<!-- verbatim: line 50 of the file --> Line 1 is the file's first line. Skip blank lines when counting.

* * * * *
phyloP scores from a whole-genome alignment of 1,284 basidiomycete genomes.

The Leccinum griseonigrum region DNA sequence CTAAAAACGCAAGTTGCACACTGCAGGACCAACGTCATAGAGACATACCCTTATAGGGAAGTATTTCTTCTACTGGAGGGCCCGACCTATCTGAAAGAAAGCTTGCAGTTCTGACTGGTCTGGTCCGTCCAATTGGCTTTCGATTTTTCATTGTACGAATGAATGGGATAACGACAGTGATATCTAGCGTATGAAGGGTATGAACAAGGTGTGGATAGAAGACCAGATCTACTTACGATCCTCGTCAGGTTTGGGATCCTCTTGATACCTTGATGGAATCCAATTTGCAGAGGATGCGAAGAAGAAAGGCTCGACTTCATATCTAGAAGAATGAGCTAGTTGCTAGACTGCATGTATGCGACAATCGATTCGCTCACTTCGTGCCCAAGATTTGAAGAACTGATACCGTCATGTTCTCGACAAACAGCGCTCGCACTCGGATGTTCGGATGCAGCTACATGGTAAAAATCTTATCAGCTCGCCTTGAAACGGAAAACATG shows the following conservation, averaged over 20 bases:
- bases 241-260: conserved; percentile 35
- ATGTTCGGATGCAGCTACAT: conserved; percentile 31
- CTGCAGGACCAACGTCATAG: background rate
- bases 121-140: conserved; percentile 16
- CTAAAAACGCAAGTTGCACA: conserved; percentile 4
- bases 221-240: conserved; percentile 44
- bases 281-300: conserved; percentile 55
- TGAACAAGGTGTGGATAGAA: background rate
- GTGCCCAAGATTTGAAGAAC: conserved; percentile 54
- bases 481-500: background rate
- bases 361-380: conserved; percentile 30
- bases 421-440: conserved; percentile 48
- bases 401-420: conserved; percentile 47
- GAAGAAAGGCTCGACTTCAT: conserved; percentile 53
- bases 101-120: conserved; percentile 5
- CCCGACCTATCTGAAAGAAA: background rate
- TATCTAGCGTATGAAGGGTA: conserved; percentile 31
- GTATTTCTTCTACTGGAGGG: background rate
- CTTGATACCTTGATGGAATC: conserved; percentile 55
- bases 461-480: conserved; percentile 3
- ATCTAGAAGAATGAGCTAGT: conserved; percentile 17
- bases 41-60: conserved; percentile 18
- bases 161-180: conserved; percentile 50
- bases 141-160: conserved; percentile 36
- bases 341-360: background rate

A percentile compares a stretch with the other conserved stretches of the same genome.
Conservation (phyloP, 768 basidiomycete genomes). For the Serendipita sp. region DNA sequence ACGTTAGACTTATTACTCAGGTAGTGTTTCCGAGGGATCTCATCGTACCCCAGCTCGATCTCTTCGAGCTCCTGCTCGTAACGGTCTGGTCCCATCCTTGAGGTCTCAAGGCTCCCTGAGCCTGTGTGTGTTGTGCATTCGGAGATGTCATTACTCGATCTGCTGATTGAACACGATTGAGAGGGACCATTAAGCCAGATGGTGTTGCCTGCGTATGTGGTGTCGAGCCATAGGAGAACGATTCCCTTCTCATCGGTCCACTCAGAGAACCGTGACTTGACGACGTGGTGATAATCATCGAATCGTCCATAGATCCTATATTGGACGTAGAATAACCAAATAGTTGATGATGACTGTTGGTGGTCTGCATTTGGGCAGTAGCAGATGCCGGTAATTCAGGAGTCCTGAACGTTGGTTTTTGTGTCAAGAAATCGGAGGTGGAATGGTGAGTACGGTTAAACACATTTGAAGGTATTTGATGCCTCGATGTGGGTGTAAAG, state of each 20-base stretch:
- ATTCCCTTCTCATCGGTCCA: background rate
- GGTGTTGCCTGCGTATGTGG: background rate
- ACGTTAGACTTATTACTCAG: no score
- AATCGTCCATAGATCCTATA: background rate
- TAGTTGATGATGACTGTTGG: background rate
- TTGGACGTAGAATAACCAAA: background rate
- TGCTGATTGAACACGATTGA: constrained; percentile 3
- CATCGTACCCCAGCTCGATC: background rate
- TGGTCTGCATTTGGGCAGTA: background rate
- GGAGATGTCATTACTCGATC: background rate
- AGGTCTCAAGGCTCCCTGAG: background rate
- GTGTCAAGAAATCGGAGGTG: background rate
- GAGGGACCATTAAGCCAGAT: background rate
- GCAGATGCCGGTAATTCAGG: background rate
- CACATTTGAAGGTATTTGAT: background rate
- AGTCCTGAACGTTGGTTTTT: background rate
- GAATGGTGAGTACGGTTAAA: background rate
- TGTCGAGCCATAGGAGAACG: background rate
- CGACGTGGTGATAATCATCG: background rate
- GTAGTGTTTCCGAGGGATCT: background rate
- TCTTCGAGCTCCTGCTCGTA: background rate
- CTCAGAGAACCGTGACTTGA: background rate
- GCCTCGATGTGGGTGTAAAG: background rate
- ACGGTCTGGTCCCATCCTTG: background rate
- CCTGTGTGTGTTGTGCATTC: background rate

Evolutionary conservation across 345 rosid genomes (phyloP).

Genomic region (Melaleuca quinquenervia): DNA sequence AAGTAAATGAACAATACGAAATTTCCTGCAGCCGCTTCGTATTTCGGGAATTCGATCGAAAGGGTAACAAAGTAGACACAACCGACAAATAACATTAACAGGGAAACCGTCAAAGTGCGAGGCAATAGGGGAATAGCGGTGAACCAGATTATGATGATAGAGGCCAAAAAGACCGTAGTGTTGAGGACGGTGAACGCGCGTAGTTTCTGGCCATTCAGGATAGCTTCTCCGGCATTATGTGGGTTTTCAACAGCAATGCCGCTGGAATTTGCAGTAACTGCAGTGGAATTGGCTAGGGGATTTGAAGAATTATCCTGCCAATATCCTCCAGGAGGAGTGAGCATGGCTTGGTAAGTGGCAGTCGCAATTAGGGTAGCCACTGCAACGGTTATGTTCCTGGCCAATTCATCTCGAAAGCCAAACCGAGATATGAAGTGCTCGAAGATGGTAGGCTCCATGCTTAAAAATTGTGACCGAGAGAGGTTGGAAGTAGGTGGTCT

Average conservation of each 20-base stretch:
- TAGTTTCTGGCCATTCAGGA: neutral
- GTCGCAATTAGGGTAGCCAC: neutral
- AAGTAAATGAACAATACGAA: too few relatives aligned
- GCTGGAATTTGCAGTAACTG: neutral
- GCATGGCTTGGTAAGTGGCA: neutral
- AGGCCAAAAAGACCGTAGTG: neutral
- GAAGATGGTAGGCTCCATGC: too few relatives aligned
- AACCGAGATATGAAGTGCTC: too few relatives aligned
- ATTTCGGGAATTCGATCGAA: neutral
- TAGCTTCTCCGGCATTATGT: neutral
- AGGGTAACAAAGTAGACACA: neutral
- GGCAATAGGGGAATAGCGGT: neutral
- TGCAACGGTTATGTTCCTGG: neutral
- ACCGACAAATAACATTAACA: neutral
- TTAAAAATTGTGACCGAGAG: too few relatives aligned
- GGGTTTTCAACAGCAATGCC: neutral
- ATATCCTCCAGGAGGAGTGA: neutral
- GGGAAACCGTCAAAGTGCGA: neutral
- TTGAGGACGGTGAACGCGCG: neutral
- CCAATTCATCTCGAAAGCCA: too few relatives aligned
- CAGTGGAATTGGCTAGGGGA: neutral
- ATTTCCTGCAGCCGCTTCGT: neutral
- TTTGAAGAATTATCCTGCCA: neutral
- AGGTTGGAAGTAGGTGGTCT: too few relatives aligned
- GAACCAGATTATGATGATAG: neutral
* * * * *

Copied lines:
- TCTTCGAGCTCCTGCTCGTA: background rate